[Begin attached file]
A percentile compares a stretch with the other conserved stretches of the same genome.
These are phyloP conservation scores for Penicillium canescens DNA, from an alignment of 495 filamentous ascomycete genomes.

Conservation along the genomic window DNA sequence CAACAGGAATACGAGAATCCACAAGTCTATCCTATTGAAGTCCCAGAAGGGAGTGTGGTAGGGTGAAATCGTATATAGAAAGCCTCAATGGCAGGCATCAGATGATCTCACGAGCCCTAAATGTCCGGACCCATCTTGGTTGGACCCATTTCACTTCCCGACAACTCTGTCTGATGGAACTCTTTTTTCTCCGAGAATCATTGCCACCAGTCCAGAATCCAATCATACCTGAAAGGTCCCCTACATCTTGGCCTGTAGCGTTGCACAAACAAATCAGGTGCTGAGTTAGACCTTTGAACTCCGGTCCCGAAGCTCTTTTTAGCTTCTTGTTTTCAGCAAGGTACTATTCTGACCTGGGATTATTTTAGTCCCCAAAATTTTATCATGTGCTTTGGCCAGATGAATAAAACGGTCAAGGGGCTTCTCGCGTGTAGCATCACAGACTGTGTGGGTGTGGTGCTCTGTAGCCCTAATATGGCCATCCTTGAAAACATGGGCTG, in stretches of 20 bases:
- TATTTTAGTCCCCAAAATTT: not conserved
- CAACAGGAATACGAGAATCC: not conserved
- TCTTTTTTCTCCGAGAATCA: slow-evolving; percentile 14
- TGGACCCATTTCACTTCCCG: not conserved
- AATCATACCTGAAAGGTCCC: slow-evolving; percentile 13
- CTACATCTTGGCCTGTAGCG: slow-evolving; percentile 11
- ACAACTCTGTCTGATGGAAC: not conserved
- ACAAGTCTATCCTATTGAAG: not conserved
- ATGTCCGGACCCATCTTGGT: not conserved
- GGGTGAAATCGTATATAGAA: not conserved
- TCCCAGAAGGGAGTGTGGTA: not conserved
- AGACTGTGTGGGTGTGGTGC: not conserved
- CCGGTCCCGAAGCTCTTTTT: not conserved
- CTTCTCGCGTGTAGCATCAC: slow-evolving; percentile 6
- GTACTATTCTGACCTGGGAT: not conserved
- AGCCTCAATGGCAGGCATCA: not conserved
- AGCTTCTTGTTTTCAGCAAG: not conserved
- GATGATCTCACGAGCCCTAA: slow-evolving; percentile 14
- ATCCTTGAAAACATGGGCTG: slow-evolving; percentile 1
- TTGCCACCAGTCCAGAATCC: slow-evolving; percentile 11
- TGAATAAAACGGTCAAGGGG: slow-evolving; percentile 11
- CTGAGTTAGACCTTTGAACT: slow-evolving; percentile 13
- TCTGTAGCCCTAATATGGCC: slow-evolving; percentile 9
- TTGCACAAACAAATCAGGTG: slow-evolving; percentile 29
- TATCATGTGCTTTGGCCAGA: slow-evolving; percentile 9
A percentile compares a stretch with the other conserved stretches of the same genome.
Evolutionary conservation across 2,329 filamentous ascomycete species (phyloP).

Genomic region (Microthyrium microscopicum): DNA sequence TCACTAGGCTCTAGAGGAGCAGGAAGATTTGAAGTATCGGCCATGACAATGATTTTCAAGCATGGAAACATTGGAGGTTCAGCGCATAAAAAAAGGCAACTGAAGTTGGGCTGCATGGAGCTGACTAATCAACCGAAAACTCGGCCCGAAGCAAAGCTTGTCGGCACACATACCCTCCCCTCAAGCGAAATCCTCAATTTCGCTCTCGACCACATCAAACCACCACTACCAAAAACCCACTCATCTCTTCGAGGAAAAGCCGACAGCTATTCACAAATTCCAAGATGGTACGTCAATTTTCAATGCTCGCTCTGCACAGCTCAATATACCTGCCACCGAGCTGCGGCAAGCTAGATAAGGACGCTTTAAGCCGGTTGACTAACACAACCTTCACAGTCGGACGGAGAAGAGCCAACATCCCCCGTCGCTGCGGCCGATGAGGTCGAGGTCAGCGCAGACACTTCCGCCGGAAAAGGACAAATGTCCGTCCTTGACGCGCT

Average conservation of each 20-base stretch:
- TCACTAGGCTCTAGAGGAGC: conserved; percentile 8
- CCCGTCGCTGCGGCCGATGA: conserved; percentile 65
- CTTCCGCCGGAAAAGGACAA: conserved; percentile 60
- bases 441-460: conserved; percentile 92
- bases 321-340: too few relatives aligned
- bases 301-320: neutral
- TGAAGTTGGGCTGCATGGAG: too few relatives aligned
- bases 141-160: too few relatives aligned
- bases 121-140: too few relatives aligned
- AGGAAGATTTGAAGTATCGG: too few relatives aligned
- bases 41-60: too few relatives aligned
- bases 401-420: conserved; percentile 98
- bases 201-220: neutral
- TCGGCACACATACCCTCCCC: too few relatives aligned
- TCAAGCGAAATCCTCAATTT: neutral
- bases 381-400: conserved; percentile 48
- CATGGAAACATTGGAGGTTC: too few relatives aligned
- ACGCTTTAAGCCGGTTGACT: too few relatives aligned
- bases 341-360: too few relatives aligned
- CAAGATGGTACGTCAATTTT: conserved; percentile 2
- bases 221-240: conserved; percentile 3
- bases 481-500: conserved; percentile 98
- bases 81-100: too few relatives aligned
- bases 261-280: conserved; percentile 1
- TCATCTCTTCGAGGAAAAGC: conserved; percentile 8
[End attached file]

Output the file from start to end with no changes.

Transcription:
A percentile compares a stretch with the other conserved stretches of the same genome.
These are phyloP conservation scores for Penicillium canescens DNA, from an alignment of 495 filamentous ascomycete genomes.

Conservation along the genomic window DNA sequence CAACAGGAATACGAGAATCCACAAGTCTATCCTATTGAAGTCCCAGAAGGGAGTGTGGTAGGGTGAAATCGTATATAGAAAGCCTCAATGGCAGGCATCAGATGATCTCACGAGCCCTAAATGTCCGGACCCATCTTGGTTGGACCCATTTCACTTCCCGACAACTCTGTCTGATGGAACTCTTTTTTCTCCGAGAATCATTGCCACCAGTCCAGAATCCAATCATACCTGAAAGGTCCCCTACATCTTGGCCTGTAGCGTTGCACAAACAAATCAGGTGCTGAGTTAGACCTTTGAACTCCGGTCCCGAAGCTCTTTTTAGCTTCTTGTTTTCAGCAAGGTACTATTCTGACCTGGGATTATTTTAGTCCCCAAAATTTTATCATGTGCTTTGGCCAGATGAATAAAACGGTCAAGGGGCTTCTCGCGTGTAGCATCACAGACTGTGTGGGTGTGGTGCTCTGTAGCCCTAATATGGCCATCCTTGAAAACATGGGCTG, in stretches of 20 bases:
- TATTTTAGTCCCCAAAATTT: not conserved
- CAACAGGAATACGAGAATCC: not conserved
- TCTTTTTTCTCCGAGAATCA: slow-evolving; percentile 14
- TGGACCCATTTCACTTCCCG: not conserved
- AATCATACCTGAAAGGTCCC: slow-evolving; percentile 13
- CTACATCTTGGCCTGTAGCG: slow-evolving; percentile 11
- ACAACTCTGTCTGATGGAAC: not conserved
- ACAAGTCTATCCTATTGAAG: not conserved
- ATGTCCGGACCCATCTTGGT: not conserved
- GGGTGAAATCGTATATAGAA: not conserved
- TCCCAGAAGGGAGTGTGGTA: not conserved
- AGACTGTGTGGGTGTGGTGC: not conserved
- CCGGTCCCGAAGCTCTTTTT: not conserved
- CTTCTCGCGTGTAGCATCAC: slow-evolving; percentile 6
- GTACTATTCTGACCTGGGAT: not conserved
- AGCCTCAATGGCAGGCATCA: not conserved
- AGCTTCTTGTTTTCAGCAAG: not conserved
- GATGATCTCACGAGCCCTAA: slow-evolving; percentile 14
- ATCCTTGAAAACATGGGCTG: slow-evolving; percentile 1
- TTGCCACCAGTCCAGAATCC: slow-evolving; percentile 11
- TGAATAAAACGGTCAAGGGG: slow-evolving; percentile 11
- CTGAGTTAGACCTTTGAACT: slow-evolving; percentile 13
- TCTGTAGCCCTAATATGGCC: slow-evolving; percentile 9
- TTGCACAAACAAATCAGGTG: slow-evolving; percentile 29
- TATCATGTGCTTTGGCCAGA: slow-evolving; percentile 9
A percentile compares a stretch with the other conserved stretches of the same genome.
Evolutionary conservation across 2,329 filamentous ascomycete species (phyloP).

Genomic region (Microthyrium microscopicum): DNA sequence TCACTAGGCTCTAGAGGAGCAGGAAGATTTGAAGTATCGGCCATGACAATGATTTTCAAGCATGGAAACATTGGAGGTTCAGCGCATAAAAAAAGGCAACTGAAGTTGGGCTGCATGGAGCTGACTAATCAACCGAAAACTCGGCCCGAAGCAAAGCTTGTCGGCACACATACCCTCCCCTCAAGCGAAATCCTCAATTTCGCTCTCGACCACATCAAACCACCACTACCAAAAACCCACTCATCTCTTCGAGGAAAAGCCGACAGCTATTCACAAATTCCAAGATGGTACGTCAATTTTCAATGCTCGCTCTGCACAGCTCAATATACCTGCCACCGAGCTGCGGCAAGCTAGATAAGGACGCTTTAAGCCGGTTGACTAACACAACCTTCACAGTCGGACGGAGAAGAGCCAACATCCCCCGTCGCTGCGGCCGATGAGGTCGAGGTCAGCGCAGACACTTCCGCCGGAAAAGGACAAATGTCCGTCCTTGACGCGCT

Average conservation of each 20-base stretch:
- TCACTAGGCTCTAGAGGAGC: conserved; percentile 8
- CCCGTCGCTGCGGCCGATGA: conserved; percentile 65
- CTTCCGCCGGAAAAGGACAA: conserved; percentile 60
- bases 441-460: conserved; percentile 92
- bases 321-340: too few relatives aligned
- bases 301-320: neutral
- TGAAGTTGGGCTGCATGGAG: too few relatives aligned
- bases 141-160: too few relatives aligned
- bases 121-140: too few relatives aligned
- AGGAAGATTTGAAGTATCGG: too few relatives aligned
- bases 41-60: too few relatives aligned
- bases 401-420: conserved; percentile 98
- bases 201-220: neutral
- TCGGCACACATACCCTCCCC: too few relatives aligned
- TCAAGCGAAATCCTCAATTT: neutral
- bases 381-400: conserved; percentile 48
- CATGGAAACATTGGAGGTTC: too few relatives aligned
- ACGCTTTAAGCCGGTTGACT: too few relatives aligned
- bases 341-360: too few relatives aligned
- CAAGATGGTACGTCAATTTT: conserved; percentile 2
- bases 221-240: conserved; percentile 3
- bases 481-500: conserved; percentile 98
- bases 81-100: too few relatives aligned
- bases 261-280: conserved; percentile 1
- TCATCTCTTCGAGGAAAAGC: conserved; percentile 8